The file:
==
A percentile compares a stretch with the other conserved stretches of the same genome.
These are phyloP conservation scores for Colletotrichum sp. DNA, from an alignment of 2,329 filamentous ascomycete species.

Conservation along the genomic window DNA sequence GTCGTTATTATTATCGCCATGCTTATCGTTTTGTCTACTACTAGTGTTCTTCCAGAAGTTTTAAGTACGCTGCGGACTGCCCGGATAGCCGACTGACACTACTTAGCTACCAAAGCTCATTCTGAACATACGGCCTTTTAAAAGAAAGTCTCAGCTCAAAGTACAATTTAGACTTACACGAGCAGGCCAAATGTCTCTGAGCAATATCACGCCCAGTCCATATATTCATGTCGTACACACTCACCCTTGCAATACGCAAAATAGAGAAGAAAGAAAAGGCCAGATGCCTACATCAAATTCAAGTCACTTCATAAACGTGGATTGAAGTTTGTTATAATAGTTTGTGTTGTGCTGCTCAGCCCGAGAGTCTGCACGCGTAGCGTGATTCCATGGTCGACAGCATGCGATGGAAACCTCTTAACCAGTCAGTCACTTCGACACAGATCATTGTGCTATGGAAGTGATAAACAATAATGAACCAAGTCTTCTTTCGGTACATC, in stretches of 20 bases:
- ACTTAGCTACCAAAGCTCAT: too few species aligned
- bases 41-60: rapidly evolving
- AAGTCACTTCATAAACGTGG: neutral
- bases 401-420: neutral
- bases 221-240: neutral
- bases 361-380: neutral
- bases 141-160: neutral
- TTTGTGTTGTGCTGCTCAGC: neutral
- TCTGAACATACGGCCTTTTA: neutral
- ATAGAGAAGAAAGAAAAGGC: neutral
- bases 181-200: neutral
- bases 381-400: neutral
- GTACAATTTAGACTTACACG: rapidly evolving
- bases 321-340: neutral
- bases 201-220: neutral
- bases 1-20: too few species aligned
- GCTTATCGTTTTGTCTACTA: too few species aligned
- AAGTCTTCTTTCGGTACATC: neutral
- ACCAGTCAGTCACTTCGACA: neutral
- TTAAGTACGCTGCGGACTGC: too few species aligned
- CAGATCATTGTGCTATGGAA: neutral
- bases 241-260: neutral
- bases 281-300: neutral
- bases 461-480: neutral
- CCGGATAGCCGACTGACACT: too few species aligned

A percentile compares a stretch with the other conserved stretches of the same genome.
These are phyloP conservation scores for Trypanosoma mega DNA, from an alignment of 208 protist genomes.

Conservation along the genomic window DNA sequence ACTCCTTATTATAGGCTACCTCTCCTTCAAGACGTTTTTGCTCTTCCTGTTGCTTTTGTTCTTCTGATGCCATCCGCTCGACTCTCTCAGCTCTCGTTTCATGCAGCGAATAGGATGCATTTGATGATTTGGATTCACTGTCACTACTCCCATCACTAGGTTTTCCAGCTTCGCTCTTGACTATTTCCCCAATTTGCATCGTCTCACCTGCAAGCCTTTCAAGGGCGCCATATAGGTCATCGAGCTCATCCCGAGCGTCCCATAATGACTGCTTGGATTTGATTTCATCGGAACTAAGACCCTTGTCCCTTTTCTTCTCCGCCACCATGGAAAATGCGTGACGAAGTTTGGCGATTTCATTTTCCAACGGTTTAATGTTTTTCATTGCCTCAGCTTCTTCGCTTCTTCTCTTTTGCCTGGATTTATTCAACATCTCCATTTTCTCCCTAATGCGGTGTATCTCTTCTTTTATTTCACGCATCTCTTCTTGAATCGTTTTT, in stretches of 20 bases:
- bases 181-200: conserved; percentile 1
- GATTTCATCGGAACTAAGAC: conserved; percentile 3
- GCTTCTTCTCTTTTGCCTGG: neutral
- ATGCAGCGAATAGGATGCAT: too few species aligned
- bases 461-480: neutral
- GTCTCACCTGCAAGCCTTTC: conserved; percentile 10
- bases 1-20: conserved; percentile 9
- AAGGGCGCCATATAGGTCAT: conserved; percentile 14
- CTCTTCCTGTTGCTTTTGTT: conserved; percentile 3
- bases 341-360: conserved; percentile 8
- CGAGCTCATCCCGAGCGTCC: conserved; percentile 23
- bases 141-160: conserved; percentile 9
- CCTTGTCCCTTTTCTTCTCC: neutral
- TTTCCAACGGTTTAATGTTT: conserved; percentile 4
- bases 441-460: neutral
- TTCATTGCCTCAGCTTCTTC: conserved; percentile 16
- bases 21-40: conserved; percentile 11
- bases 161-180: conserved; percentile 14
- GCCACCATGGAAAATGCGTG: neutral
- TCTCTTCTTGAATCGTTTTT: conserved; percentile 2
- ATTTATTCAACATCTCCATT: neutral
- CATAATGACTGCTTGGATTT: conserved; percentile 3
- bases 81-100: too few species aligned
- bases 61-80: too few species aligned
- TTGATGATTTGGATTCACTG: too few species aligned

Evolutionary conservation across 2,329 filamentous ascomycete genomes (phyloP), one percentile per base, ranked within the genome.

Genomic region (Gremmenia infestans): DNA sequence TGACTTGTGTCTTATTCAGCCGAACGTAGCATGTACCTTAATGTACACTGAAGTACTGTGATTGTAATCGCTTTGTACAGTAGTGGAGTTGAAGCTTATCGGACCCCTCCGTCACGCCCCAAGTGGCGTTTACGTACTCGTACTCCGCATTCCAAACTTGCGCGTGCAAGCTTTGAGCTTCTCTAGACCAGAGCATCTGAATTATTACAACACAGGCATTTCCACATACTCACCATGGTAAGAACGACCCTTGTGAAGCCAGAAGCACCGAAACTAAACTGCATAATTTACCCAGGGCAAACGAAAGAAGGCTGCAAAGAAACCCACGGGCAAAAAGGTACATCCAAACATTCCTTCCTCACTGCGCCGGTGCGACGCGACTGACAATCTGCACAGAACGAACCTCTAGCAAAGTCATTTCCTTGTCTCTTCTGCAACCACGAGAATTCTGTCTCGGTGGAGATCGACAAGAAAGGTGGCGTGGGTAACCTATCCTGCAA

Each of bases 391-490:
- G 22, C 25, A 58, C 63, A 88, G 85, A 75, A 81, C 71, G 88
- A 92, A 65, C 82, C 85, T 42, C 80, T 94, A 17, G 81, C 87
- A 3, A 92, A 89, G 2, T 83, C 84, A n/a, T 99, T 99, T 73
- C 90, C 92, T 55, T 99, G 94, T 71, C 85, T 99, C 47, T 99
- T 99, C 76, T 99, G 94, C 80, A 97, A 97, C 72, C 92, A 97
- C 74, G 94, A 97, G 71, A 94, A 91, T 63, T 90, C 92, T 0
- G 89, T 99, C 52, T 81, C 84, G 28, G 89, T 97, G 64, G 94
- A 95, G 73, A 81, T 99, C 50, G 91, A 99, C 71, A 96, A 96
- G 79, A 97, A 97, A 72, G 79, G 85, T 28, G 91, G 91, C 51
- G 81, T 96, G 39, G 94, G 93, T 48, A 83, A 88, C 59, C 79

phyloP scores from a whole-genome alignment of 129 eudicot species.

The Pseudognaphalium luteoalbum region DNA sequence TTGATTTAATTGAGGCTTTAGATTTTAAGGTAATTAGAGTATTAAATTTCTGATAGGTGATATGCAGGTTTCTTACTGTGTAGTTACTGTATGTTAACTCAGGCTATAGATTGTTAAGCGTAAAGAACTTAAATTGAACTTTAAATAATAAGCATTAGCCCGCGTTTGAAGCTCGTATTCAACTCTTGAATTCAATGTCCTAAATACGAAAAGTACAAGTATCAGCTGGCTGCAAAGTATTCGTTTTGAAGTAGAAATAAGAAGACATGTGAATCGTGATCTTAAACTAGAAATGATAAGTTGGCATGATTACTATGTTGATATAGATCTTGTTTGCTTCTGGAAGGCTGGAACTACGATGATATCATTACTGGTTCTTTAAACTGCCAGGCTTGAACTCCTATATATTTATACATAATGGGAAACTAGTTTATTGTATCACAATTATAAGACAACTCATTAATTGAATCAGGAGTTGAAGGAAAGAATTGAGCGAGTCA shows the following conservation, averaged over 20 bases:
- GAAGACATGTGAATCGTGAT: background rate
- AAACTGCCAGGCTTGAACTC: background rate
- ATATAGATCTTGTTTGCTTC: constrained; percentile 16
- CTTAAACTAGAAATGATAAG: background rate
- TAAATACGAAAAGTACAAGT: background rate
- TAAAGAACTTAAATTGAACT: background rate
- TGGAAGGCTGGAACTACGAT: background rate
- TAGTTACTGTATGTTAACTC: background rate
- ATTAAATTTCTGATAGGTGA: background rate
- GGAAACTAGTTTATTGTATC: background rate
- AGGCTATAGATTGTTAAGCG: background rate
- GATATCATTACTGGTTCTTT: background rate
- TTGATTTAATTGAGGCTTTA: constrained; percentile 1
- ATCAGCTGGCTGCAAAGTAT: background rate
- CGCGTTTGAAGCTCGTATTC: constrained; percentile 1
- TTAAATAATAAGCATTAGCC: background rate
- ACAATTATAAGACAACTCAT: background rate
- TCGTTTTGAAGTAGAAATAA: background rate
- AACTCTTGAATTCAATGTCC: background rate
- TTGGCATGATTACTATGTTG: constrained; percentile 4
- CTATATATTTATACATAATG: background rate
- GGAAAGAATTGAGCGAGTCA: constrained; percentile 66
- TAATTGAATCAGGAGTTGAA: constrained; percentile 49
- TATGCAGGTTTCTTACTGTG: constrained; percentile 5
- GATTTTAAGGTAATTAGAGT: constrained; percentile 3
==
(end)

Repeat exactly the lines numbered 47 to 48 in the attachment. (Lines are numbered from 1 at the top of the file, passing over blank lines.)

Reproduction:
- TTCATTGCCTCAGCTTCTTC: conserved; percentile 16
- bases 21-40: conserved; percentile 11